The cocoa swollen shoot virus disease (CSSVD) continues to spread in Ghana despite many years of the cutting-out of infected trees and their ‘contacts’. Records gathered by the cocoa swollen shoot virus disease control unit (CSSVDCU) indicate that between October 2006 and September 2010, 28,486,309 visibly infected and ‘contact’ cocoa trees were removed countrywide. Out of this number, 18,332,234 trees, representing 64.4%, were removed from Western North alone, while Western South accounted for 6.1% (for CSSVD control operations, the Western Region has been divided into North and South). The Central Region accounted for 8.8% while Ashanti Region recorded 6.6%. The Volta and Brong Ahafo Regions which recorded the lowest tree removals accounted for 1.7 and 2.3%, respectively. The records indicate that 10% of trees removed in Ghana during the period occurred in the Eastern Region. Over the same period, there was no swollen shoot infection at Goaso and Berekum Districts, while Sefwi Bekwai and Essam Districts had the highest number of infected trees discovered and removed. The current trend suggests that the Western North Region has become the new epi-centre of swollen shoot disease infection in Ghana.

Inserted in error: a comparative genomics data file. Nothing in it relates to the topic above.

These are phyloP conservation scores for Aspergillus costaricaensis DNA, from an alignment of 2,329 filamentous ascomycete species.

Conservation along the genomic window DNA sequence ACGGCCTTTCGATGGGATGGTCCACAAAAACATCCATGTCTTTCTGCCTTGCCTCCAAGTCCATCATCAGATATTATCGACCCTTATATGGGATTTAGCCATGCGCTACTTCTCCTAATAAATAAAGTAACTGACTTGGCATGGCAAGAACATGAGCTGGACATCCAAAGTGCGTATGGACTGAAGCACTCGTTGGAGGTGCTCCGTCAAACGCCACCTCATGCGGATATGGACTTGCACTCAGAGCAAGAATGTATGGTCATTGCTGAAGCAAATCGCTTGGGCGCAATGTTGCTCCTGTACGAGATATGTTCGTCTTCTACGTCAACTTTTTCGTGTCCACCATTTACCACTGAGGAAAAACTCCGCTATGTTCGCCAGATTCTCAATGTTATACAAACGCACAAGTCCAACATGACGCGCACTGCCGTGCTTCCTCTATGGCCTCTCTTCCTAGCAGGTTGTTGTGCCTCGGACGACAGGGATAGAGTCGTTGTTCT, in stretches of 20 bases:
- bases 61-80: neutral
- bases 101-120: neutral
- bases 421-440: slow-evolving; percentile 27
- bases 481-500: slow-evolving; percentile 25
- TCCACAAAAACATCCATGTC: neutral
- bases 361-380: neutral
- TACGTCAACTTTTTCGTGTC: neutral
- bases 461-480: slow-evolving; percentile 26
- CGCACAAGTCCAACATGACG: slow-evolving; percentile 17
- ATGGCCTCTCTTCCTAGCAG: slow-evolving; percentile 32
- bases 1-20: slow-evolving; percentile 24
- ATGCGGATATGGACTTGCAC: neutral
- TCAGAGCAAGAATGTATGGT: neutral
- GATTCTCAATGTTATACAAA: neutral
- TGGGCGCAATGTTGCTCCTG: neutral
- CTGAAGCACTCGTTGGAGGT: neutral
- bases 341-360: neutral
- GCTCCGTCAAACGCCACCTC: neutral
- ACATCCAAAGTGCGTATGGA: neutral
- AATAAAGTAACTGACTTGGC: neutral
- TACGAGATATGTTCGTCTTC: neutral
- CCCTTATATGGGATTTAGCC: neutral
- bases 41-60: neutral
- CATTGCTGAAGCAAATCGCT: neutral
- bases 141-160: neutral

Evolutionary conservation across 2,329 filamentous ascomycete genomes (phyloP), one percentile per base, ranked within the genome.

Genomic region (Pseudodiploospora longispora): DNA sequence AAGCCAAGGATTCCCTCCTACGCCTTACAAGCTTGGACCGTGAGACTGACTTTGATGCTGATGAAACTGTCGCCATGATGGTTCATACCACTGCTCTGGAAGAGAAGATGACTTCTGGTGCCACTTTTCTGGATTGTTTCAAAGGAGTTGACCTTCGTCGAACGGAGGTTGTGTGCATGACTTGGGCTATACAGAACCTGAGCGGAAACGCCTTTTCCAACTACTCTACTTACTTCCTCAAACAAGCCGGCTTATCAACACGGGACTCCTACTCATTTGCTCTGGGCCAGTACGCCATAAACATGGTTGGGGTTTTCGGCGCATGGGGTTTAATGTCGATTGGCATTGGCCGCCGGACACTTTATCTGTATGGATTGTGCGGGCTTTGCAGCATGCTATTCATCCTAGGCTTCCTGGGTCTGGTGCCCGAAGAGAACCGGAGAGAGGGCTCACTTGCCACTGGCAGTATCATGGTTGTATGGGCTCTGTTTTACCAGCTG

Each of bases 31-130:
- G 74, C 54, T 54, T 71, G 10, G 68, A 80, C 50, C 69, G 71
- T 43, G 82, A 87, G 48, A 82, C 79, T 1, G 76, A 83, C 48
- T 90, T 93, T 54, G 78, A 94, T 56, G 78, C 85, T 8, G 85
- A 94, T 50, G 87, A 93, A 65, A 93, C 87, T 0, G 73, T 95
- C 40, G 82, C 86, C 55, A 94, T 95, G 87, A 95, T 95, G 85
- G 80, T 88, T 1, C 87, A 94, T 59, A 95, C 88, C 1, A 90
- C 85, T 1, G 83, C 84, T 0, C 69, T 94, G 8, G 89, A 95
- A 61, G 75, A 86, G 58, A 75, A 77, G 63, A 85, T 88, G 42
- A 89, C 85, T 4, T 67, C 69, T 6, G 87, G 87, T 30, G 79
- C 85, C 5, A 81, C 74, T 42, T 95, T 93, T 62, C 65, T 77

Key words: Cutting-out, cocoa swollen shoot virus disease (CSSVD), outbreak, area of mass infection, epi-centre, backlog, infected trees, treatment.
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